SACRAMENTO, CA - Searching for a new career after an accident left 34-year-old firefighter Chris Day with titanium rods in a leg that wouldn't withstand another fracture, the president of the Sacramento State Geology Club could not be more enthusiastic about the group's 10th annualrock auction on Friday.
For students like Day, proceeds from the auction enable them to partially defray the $2,700 cost of a week of required field studies.
The former Air Force serviceman says he hit upon the field of geology by chance. He met with various college department heads and it wasn't until he spoke with the head of the Sacramento State geology department he found something that clicked for him.
"[Geology] offered 50 percent science and 50 percent adventure - a great amalgam of the two. At Sac State I can do that. I could fall in love with geology."
Day is a semester away from completing his geology degree specializing in geographic information systems (GIS). What Day calls the "wave of the future" in geology, GIS is 2D or 3D computer mapping and real-time streaming of geological features of a site or project.
Day says GIS programming can be utilized, for example,to pinpoint the location of copper deposits in the ore of a quarry for a mineral company. Another use might be toidentify and locate the source of contaminents in a water supply.
Day gathers the information he needs for his GIS programming by field work, which is expensive, but helps us "become better geologists," he says.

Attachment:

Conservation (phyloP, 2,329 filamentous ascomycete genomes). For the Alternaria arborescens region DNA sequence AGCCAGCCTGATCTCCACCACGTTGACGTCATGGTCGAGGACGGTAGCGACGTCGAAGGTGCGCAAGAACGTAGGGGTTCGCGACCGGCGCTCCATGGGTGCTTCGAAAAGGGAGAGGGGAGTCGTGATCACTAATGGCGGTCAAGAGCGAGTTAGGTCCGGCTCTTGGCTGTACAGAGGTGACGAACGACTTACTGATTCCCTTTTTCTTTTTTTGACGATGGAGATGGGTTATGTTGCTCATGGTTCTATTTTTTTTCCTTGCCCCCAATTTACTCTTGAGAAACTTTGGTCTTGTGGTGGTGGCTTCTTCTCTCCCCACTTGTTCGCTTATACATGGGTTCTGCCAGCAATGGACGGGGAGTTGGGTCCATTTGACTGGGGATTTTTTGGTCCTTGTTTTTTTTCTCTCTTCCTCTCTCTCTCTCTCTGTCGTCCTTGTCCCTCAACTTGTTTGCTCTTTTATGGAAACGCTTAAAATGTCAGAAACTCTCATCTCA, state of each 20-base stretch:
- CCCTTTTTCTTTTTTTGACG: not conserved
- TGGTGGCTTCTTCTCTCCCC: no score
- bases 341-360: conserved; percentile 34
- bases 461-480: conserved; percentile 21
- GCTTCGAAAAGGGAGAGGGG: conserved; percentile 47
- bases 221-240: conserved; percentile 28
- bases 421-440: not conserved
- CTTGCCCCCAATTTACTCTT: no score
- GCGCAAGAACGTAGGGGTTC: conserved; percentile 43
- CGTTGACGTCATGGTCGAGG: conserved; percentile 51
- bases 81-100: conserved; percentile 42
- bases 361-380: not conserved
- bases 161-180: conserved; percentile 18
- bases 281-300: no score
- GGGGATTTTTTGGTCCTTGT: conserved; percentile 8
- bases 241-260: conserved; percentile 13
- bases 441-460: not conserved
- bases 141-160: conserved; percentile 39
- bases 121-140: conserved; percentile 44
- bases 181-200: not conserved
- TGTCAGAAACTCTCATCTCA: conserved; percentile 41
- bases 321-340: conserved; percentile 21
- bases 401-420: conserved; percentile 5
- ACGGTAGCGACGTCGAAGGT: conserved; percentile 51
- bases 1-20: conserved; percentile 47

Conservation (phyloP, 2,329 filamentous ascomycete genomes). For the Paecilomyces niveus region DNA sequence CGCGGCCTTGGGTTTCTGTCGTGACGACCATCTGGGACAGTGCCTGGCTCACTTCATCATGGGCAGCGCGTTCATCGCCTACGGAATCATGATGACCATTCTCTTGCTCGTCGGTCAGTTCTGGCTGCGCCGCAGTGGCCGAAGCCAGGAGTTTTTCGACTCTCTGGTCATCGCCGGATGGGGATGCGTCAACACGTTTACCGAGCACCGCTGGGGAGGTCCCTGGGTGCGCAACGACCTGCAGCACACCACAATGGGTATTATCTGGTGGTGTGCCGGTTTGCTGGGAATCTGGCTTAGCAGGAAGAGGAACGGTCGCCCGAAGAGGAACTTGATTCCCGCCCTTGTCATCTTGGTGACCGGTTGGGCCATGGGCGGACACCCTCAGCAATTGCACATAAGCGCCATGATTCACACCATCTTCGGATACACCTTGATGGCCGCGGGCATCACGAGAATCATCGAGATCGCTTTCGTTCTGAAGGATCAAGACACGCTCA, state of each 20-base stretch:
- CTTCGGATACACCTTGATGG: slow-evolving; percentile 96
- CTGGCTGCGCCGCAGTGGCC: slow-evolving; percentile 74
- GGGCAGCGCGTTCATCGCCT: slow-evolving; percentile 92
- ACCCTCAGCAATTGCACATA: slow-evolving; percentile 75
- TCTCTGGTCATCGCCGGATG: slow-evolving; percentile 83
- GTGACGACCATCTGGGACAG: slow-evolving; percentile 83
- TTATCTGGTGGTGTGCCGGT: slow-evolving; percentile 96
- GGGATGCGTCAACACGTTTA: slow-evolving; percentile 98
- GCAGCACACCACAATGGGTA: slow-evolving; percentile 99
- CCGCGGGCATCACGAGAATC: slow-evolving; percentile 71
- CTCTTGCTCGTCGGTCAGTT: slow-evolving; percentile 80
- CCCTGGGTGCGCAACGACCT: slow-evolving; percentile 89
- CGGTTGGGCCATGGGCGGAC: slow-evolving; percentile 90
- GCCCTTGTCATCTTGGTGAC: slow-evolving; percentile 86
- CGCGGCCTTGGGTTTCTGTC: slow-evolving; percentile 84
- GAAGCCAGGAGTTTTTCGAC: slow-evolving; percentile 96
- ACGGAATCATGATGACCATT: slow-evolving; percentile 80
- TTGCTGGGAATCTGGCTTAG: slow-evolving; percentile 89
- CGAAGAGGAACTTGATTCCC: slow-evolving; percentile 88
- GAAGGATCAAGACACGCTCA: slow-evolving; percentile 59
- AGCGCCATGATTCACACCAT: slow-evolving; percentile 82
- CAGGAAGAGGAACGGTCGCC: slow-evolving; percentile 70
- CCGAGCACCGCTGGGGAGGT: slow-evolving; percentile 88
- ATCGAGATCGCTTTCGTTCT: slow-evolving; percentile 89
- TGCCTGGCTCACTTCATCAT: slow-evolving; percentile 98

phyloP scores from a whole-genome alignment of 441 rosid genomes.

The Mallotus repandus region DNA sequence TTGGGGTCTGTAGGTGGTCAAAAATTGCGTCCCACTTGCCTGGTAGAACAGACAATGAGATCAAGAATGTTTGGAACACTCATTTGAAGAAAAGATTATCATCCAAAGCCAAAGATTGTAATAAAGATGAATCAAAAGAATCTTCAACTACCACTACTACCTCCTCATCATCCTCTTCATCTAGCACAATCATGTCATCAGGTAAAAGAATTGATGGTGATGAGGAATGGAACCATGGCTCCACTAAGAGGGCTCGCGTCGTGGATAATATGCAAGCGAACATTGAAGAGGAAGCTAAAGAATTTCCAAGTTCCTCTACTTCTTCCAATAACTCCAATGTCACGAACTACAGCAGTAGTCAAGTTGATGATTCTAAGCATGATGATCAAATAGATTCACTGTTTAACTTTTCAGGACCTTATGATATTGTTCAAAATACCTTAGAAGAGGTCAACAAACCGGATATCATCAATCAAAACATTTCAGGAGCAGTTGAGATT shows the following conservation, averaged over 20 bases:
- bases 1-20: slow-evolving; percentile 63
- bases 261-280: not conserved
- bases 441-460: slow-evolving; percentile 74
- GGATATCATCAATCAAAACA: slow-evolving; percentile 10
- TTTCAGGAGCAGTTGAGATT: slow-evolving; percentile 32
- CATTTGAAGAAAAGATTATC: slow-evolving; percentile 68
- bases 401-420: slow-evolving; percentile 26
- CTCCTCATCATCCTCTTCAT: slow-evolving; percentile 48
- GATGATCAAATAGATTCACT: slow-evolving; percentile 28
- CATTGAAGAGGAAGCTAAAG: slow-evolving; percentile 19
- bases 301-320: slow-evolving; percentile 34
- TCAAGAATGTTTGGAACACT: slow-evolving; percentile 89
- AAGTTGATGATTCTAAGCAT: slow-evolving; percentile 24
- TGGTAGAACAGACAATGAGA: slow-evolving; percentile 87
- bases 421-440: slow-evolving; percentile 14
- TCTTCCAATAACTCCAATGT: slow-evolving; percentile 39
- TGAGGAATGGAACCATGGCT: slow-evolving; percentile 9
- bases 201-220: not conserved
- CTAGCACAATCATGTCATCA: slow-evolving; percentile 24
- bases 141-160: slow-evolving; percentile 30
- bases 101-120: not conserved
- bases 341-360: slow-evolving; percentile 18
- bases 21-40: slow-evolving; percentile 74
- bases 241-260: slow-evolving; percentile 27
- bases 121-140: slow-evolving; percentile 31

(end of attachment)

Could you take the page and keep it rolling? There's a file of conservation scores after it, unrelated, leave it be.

The more than 100 geological finds up for bid at Friday's auction are not so much what students have unearthed on their field trips but rare specimens often donated by mineral and geological firms, friends of the university's geology department, and this year, the "treasures" in a box given by a 82-year-old woman who had been picking up unusual rocks and minerals for decades and wanted the geology club to have them, according to Day.
There will beammonites -- a fossil of an extinct, shelledcephalopod that is related to modern squid and octopi. The carbonate originally making up the shell was replaced over time by other minerals. It is estimated to be about 115 million years old.
Another offering is a zeolite (mineral) formed where volcanic rock andash layers interacted with groundwater at the Deccan Plateau in India 66 to 67 million years ago. Some paleontologists speculate theeruption that formed such zeolites may have accelerated the extinction of the dinosaurs.
Mineral impurities formed bands of varying colors in travertine bookends cut from a calcite precipitate that commonly forms in caves.The travertine is calculated at about 2 million years old.
Expect tosee other fossils, gems,petrified wood andgem jewelry for sale as well.
Many ofthe geological specimens are very affordable at $10 to $20, according to Day.
And for budding junior geologists (children): several hands-on activities.
Light refreshments will be served and admission is free.
Sacramento State is located at 6000 J. Street. The auction takes place Friday evening, 6:00 to 9:00 at the Sacramento State Alumni Center which is behind the large parking structure.